Is Racism Rooted in Us? | 2019-04-07

Is Racism Rooted in Us?

Nasih Ul Wadud Alam

7th April, 2019 10:42:13 printer

Is Racism Rooted in Us?

Racism is rife in our society. Before a man gets married, his liberal parents say, "Have an affair. It is not a problem. But marry a woman of beauty, grace and white complexion." They don't say, "Marry someone with whom you can form an eternal bond irrespective of age, colour and skin." Even if parents are brown or black in complexions, they are obsessed with white complexions. If a person does not have a white colour, their skin is not dubbed as “clean”.

It seems, a non-white person will have to be thick-skinned to live comfortably in this society. It is really difficult to live in a society where derogatorily calling someone “kallu” for his/her complexion is considered to be normal and treated trivially as a matter of joke. The Bangladeshi white society tease non-white people, and at times, hurl torrents of abuse at them. Not every person, fortunately though, is blatantly racist. The number of racists, however, is not less either.

We blame white Europeans and Americans for being racists. They feel superior for being born of white races. The white dominating society legitimises their claim. Traditionally, in literary analysis, we symbolise white with purity and darkness with danger. The system of colonial production and the lack of hermeneutics of suspicion have legitimised these types of racist interpretations. When we see Muslim names, we think that the person is either brown or black. When we come across any Muslim name from the middle-east countries, the stereotypical image of whiteness pops into our mind. We think that the Middle-Eastern people are always white in colour. Actually, there are many black people living in middle-eastern countries! We ignore their existence. Interestingly, if the name is a Christian name; if he/she is not from the Asian subcontinent, we think (without seeing the person) that the person is white in complexion. When white foreigners walk on the streets, some of our citizens look at those occidental people with awe-inspiring eyes. When black people walk on the streets, our citizens ridicule them---sometimes they don't even pass a glance at them. When white people share their knowledge, we feel that their knowledge is more superior to ours. We are enthralled by white peoples’ knowledge.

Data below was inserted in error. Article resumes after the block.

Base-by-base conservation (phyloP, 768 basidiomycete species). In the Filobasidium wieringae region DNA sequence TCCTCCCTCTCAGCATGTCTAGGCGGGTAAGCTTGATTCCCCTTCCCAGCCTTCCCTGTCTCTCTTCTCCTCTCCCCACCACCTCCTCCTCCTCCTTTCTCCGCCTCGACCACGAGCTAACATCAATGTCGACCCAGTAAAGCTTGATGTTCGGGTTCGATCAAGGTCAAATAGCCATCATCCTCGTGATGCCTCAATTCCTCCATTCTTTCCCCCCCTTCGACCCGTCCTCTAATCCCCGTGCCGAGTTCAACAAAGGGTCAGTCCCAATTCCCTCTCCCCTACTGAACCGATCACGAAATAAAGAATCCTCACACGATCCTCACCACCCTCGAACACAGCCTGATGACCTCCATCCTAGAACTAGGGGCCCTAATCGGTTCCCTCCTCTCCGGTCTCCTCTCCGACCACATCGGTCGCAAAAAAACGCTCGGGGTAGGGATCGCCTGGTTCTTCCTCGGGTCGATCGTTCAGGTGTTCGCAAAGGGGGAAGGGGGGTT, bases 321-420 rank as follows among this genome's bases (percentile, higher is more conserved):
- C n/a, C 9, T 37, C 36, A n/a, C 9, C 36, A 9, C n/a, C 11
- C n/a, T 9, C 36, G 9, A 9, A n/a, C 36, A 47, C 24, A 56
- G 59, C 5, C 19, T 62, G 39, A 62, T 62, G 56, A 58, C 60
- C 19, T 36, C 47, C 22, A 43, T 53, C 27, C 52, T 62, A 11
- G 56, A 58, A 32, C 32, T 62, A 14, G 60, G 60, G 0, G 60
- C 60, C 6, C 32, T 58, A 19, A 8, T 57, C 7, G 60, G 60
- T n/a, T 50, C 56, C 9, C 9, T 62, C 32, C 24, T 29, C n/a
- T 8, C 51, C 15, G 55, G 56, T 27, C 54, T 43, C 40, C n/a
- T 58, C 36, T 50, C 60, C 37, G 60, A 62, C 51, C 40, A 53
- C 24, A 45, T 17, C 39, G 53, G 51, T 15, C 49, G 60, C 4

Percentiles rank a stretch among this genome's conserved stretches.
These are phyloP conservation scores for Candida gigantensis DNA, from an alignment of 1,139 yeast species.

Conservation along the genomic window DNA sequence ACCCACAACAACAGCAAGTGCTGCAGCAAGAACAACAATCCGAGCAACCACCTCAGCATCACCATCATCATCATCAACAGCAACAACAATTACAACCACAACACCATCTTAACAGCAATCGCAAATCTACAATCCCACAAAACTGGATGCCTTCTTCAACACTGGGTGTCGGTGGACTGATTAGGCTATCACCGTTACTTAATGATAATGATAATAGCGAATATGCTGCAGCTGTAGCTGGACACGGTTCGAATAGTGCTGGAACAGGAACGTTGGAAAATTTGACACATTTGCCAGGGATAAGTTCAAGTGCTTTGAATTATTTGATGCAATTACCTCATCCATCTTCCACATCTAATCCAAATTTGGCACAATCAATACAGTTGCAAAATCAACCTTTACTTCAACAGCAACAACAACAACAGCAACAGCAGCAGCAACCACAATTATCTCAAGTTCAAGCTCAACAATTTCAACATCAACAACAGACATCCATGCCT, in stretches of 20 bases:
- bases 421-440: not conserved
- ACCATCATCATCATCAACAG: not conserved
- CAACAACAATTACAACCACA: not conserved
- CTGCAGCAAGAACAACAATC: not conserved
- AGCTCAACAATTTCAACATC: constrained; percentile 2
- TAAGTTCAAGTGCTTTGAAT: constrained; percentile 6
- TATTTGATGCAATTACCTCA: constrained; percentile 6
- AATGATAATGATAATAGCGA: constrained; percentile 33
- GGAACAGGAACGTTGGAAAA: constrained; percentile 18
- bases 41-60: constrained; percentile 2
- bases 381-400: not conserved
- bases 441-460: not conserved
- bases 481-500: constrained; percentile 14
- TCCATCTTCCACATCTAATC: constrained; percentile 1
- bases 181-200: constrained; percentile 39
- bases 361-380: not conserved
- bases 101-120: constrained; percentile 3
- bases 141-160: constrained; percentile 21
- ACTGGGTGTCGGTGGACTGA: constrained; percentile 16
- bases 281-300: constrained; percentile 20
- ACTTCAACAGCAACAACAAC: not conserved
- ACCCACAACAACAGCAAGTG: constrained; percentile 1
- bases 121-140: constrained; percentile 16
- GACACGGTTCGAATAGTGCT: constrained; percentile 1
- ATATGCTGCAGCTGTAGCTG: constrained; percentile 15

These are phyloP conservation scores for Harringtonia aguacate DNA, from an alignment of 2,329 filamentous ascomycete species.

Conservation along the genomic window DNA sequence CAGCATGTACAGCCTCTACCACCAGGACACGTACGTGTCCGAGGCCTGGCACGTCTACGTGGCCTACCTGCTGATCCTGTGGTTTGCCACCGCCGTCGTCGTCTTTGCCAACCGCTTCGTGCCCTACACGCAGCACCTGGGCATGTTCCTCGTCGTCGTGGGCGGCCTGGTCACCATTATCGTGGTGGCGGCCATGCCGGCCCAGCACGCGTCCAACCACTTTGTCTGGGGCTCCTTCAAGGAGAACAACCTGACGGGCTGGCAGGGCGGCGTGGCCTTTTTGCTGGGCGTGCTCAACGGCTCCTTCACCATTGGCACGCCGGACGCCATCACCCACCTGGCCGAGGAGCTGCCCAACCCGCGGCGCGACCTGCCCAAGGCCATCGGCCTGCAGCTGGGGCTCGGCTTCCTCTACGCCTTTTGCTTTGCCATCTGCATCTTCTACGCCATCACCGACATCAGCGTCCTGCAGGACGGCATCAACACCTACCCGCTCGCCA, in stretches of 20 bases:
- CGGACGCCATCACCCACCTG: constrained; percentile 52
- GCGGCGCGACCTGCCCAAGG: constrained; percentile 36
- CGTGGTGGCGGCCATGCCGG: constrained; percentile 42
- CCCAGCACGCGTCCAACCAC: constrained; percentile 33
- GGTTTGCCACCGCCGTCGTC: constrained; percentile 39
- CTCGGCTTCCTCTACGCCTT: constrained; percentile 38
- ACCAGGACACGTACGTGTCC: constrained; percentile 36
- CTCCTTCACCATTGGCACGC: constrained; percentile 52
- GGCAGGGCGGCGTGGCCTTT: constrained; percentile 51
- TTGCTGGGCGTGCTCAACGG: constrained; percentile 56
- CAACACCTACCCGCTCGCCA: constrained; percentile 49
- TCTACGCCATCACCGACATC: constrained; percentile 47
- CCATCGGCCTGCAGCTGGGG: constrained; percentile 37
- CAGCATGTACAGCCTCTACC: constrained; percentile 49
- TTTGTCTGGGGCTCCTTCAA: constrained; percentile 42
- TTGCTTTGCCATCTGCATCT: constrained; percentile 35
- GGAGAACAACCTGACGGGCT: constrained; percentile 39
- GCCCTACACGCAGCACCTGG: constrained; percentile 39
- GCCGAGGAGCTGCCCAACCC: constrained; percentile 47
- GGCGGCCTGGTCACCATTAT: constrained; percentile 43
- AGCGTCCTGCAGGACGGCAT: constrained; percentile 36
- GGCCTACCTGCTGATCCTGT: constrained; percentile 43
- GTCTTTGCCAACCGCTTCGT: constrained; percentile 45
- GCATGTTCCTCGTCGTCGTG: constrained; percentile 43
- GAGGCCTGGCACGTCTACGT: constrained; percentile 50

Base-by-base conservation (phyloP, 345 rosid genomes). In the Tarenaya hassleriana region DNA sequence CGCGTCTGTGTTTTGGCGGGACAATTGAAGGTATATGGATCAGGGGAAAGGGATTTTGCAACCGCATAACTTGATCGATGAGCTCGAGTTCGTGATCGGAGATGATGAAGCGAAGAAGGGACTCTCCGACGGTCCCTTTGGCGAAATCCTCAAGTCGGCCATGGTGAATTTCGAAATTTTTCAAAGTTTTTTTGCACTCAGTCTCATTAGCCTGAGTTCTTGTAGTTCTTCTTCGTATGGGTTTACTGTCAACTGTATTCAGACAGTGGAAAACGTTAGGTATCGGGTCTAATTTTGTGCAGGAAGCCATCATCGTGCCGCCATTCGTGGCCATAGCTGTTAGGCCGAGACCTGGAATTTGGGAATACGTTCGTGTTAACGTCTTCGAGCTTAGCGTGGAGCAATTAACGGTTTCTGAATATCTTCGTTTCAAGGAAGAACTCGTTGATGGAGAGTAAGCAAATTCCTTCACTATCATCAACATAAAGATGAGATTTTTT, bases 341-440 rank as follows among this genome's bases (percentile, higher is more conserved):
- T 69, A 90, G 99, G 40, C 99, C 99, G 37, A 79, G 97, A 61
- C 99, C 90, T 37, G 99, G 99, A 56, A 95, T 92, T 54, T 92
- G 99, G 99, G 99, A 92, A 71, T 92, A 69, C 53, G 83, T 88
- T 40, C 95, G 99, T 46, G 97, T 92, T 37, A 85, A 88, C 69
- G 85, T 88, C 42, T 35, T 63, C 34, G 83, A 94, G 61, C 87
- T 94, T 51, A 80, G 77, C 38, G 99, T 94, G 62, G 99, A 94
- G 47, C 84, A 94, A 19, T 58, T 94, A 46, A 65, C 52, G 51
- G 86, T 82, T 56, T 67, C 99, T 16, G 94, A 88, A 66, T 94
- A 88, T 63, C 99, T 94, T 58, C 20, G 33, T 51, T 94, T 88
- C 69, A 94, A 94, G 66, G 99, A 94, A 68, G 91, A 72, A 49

Dhaka has one private university which attracts white scholars from North-American countries. The authorities of that university try to impart a message that their quality is higher than that of our scholars. They invite white scholars and receive their euro-centric idea that has no practical implication in our part of the world. These westerners call themselves "First World Countries" and us "Third World Countries". We happily oblige them. Who are they to decide?  In that university, we cannot even apply because of not having a foreign degree; precisely North-American Degrees. If we don't respect our own degrees, how could we expect others to respect our education system? Interestingly, 90% of those foreign scholars are white in complexions. The authorities attempt to establish this befuddling idea that their university has more knowledgeable people than others. They attempt to attract more students with that thinking-process. Ironically, that university is mired in other controversial issues, like anarchism.

Every year, Bangla Academy arranges a Lit-festival sponsored by one popular English daily. The lit-festival is the hub of elitism. Many foreigner writers who come there have no international reputation. Our elitists promote them for reasons I still do not know. Perhaps, they try to circulate their paper more. It is a form of neo-colonialism. We promote foreign singers. Do we do that to our own singers? Why don’t we promote our own novelists working in English in the same way we acknowledge unknown foreign authors? It is a pity that internationally renowned poet like Prof. Kaiser Haq is relatively unknown in our country. True, this is the world of globalisation. There are many exchange programmes. That does not mean that we will have to recruit white scholars who have no recognition in their own country. We should not give a place to them for colonising us. Why do I need to buy foreign tissue-papers when I know that Basundhara Paper-mills maintaining an international standard successfully since 1995?